As probe into suspected black money stashed abroad by Indians gathers steam, banks in Switzerland are running from pillar to post to safeguard their interest while some are also considering financial provisions in their books for possible penal actions and legal costs.
At the same time, banks are also lobbying with the Swiss government to insist on putting in place necessary measures in their information-exchange and administrative assistance frameworks with India for safeguarding the interest of banking institutions during the subsequent prosecution and other legal or regulatory proceedings in the black money cases. Sources, however, said that the role of some banks, as also that of certain bankers, has already come under scanner for acting in concert with the suspected black money hoarders and also for making ‘safe haven’ promises for their funds.
The suspected lapses on the part of at least three large European banks, including two from Switzerland itself and the third having a significant presence in the Alpine nation, are also being probed for allegedly facilitating re-routing funds of certain Indian corporate houses back into their listed companies as foreign investments. Capital market watchdog Sebi is probing at least three large global banks and many Indian companies for alleged round tripping of funds by way of multi-layered transactions, while the regulatory noose has further tightened in these cases with involvement of other regulatory and enforcement agencies.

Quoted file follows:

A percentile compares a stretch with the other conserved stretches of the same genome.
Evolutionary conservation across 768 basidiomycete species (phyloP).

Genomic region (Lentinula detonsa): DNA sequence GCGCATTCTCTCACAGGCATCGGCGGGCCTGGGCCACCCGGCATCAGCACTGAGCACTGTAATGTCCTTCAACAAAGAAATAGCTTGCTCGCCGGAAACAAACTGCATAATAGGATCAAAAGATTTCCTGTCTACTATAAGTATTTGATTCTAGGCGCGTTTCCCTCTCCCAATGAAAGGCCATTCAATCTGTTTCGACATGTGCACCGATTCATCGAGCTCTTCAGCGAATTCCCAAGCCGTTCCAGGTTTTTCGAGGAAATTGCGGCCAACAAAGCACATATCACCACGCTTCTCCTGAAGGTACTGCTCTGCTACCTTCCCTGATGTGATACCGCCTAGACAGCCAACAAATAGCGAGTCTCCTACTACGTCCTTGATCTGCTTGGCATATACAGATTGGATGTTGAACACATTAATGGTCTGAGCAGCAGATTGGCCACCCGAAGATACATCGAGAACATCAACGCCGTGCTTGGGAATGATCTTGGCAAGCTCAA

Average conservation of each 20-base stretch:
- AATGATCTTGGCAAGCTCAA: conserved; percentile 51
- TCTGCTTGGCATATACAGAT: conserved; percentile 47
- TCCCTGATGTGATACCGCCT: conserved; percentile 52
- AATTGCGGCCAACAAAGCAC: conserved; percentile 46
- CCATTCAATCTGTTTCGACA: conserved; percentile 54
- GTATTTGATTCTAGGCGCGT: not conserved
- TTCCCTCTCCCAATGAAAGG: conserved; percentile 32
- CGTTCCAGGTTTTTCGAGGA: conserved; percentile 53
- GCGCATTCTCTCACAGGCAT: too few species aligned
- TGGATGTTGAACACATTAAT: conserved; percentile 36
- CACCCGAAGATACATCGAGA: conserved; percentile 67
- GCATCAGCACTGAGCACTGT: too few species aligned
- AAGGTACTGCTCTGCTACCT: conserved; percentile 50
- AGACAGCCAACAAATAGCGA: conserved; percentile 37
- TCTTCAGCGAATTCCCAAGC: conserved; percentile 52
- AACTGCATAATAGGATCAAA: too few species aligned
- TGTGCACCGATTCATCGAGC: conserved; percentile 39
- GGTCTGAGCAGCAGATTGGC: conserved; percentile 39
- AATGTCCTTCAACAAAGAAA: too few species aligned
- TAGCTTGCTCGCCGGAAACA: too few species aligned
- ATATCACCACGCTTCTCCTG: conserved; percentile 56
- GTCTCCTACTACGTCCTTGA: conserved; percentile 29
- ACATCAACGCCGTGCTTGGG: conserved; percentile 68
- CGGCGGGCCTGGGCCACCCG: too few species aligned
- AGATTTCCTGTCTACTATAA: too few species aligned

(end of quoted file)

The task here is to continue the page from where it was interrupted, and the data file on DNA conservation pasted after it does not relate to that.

Such transactions are suspected to have taken place in case of 15-20 Indian companies, a senior official said, but refused to disclose their names as also that of the banks saying it might impede the investigations. Some portfolio managers at some banks, which have a significant presence in the Indian financial markets, could have helped clients route money back into the country as foreign funds using investment vehicles across jurisdictions. So far, the focus of this Supreme Court monitored probe has mainly remained on the persons and entities from India suspected to have stashed illicit wealth in overseas locations including Swiss banks.
However, as the probe moves further, including by a Special Investigation Team (SIT) with two former Supreme Court judges as chairman and vice-chairman along with members from various investigative and regulatory agencies, the banks are turning wary about possible action against them going ahead. Senior executives at various banks, including three large ones headquartered in Switzerland and the Swiss units of some major European banks, said that they are considering making financial provisions as anticipatory measures to deal with any action involving them in India’s black money probe. The banks are also said to be lobbying with the Swiss government that it should ask the Indian authorities to put in place a ‘settlement’ mechanism to deal with the suspected entities, including the banks and their customers, before seeking any assistance in its black money probe.